GLOSSARYGlossaryMost of the definitions below draw on the publication Private Pensions: OECDClassification and Glossary. It can be downloaded at the following address: tionActive memberA pension plan member who is making contributions (and/or on behalf of whomcontributions are being made) and is accumulating assets or has accrued assets in the pastand is not yet retired.AnnuityA form of financial contract mostly sold by life insurance companies that guarantees a fixedor variable payment of income benefit (monthly, quarterly, half-yearly, or yearly) for the lifeof a person (the annuitant) or for a specified period of time. It is different from a lifeinsurance contract which provides income to the beneficiary after the death of the insured.An annuity may be bought through instalments or as a single lump sum. Benefits may startimmediately or at a pre-defined time in the future or at a specific age.Asset allocationThe spread of fund investments among different investment forms.Asset managerThe individual(s) or entity(ies) endowed with the responsibility to physically invest thepension fund assets. Asset managers may also set out the investment strategy for a pensionfund.Basic state pensionA non-earning related pension paid by the State to individuals with a minimum number ofservice years.BeneficiaryAn individual who is entitled to a benefit (including the plan member and dependants).BenefitPayment made to a pension fund member (or dependants) after retirement.Book reserved pension plansSums entered in the balance sheet of the plan sponsor as reserves or provisions foroccupational pension plan benefits. Some assets may be held in separate accounts for thepurpose of financing benefits, but are not legally or contractually pension plan assets. MostOECD countries do not allow this method of financing. Those that do usually require theseplans to be insured against bankruptcy of the plan sponsor through insolvency guarantyarrangement.Closed pension fundsFunds that support only pension plans that are limited to certain employees (e.g. those ofan employer or group of employers).ContributionA payment made to a pension plan by a plan sponsor or a plan member.Contribution rateThe amount (typically expressed as a percentage of the contribution base) that is needed tobe paid into the pension fund.Deferred memberA pension plan member that no longer contributes to or accrues benefits from the plan buthas not yet begun to receive retirement benefits from that plan.Deferred pensionA pension arrangement in which a portion of an employee’s income is paid out at a date afterwhich that income is actually earned.Deferred retirementA situation when an individual decides to retire later and draw the pension benefits later thantheir normal retirement age.Defined benefit (DB) occupational pension plansOccupational plans other than defined contribution plans. DB plans generally can beclassified into one of three main types, “traditional”, “mixed” and “hybrid” plans.“Traditional” DB planA DB plan where benefits are linked through a formula to the members' wages or salaries,length of employment, or other factors.OECD PRIVATE PENSIONS OUTLOOK 2008 – ISBN 978-92-64-04438-8 – OECD 2009305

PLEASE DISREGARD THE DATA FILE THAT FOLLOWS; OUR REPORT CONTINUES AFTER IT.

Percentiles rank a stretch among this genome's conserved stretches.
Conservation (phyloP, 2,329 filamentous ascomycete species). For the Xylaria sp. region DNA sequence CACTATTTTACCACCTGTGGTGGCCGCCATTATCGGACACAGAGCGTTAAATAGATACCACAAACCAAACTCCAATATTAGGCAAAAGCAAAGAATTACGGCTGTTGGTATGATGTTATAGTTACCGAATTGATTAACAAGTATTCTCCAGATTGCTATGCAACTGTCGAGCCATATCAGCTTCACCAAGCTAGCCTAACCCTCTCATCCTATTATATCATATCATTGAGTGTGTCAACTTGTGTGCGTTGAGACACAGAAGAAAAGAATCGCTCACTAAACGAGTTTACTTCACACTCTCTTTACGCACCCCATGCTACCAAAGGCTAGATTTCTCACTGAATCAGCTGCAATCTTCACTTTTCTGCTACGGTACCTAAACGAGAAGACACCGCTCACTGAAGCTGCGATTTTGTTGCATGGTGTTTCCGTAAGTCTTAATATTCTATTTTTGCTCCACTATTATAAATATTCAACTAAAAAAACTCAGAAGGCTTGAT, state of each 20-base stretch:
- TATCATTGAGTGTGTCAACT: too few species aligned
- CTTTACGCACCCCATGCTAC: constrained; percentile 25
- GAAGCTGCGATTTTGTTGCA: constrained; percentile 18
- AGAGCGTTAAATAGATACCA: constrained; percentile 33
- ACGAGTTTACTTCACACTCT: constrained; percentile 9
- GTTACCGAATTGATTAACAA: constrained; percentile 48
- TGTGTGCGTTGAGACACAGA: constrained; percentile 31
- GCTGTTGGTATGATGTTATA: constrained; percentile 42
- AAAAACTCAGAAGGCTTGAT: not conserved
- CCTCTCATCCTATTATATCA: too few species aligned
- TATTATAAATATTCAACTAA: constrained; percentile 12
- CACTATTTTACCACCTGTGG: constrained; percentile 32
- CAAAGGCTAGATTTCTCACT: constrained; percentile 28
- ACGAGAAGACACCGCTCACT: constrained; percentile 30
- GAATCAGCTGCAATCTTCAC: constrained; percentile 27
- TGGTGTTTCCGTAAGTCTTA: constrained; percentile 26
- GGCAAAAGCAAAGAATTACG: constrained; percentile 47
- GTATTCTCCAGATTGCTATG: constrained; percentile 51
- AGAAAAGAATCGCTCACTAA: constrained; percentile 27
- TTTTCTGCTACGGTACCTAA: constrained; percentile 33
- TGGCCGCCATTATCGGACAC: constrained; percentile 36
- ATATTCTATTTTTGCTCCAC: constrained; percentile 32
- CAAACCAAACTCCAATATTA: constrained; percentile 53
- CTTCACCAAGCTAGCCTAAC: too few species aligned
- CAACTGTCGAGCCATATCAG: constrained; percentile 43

GLOSSARY306TermDefinition“Hybrid” DB planA DB plan where benefits depend on a rate of return credited to contributions, where thisrate of return is either specified in the plan rules, independently of the actual return on anysupporting assets (e.g. fixed, indexed to a market benchmark, tied to salary or profit growth,etc.), or is calculated with reference to the actual return of any supporting assets and aminimum return guarantee specified in the plan rules.“Mixed” DB planA DB plan that have two separate DB and DC components but which are treated as part ofthe same plan.Defined contribution (DC) occupational pensionplansOccupational pension plans under which the plan sponsor pays fixed contributions and hasno legal or constructive obligation to pay further contributions to an ongoing plan in theevent of unfavourable plan experience.DependantAn individual who is financially dependent on a (passive or active) member of a pensionscheme.Dependency ratioTypically defined as the ratio of non-active age to those of active age in a given population.Final average earningsThe fund member’s earnings that are used to calculate the pension benefit in a definedbenefit plan; it is typically the earnings of the last few years prior to retirement.Fund memberAn individual who is either an active (working or contributing, and hence activelyaccumulating assets) or passive (retired, and hence receiving benefits), or deferred (holdingdeferred benefits) participant in a pension plan.Funded pension plansOccupational or personal pension plans that accumulate dedicated assets to cover the plan’sliabilities.FundingThe act of accumulating assets in order to finance the pension plan.Funding levelThe relative value of a scheme’s assets and liabilities, usually expressed as a percentagefigure.Funding rulesRegulation that requires the maintenance of a certain level of assets in a pension fund inrelation to pension plan liabilities.Gross rate of returnThe rate of return of an asset or portfolio over a specified time period, prior to discountingany fees of commissions.Group pension fundsMulti-employer pension funds that pool the assets of pension plans established for relatedemployers.Industry pension fundsFunds that pool the assets of pension plans established for unrelated employers who areinvolved in the same trade or business.Mandatory contributionThe level of contribution the member (or an entity on behalf of the member) is required topay according to scheme rules.Mandatory occupational plansParticipation in these plans is mandatory for employers. Employers are obliged by law toparticipate in a pension plan. Employers must set up (and make contributions to)occupational pension plans which employees will normally be required to join. Whereemployers are obliged to offer an occupational pension plan, but the employees'membership is on a voluntary basis, these plans are also considered mandatory.Mandatory personal plansThese are personal plans that individuals must join or which are eligible to receivemandatory pension contributions. Individuals may be required to make pensioncontributions to a pension plan of their choice normally within a certain range of choices orto a specific pension plan.Minimum pensionThe minimum level of pension benefits the plan pays out in all circumstances.Multi-employer pension fundsFunds that pool the assets of pension plans established by various plan sponsors. There arethree types of multi-employer pension funds: a) for related employers i.e. companies thatare financially connected or owned by a single holding group (group pension funds); b) forunrelated employers who are involved in the same trade or business (industry pensionfunds); c) for unrelated employers that may be in different trades or businesses (collectivepension funds).Net rate of returnThe rate of return of an asset or portfolio over a specified time period, after discounting anyfees of commissions.Normal pension ageAge from which the individual is eligible for pension benefits.Occupational pension plansAccess to such plans is linked to an employment or professional relationship between theplan member and the entity that establishes the plan (the plan sponsor). Occupational plansmay be established by employers or groups the

Pension Country Profile: Canada (Extract from the OECD Private Pensions Outlook 2008) Contents Each Pension Country Profile is structured as follows: ¾ How to Read the Country Profile This section explains how the information contained in the country profile is organised. ¾ Country Profile The country profile is divided into six main sections: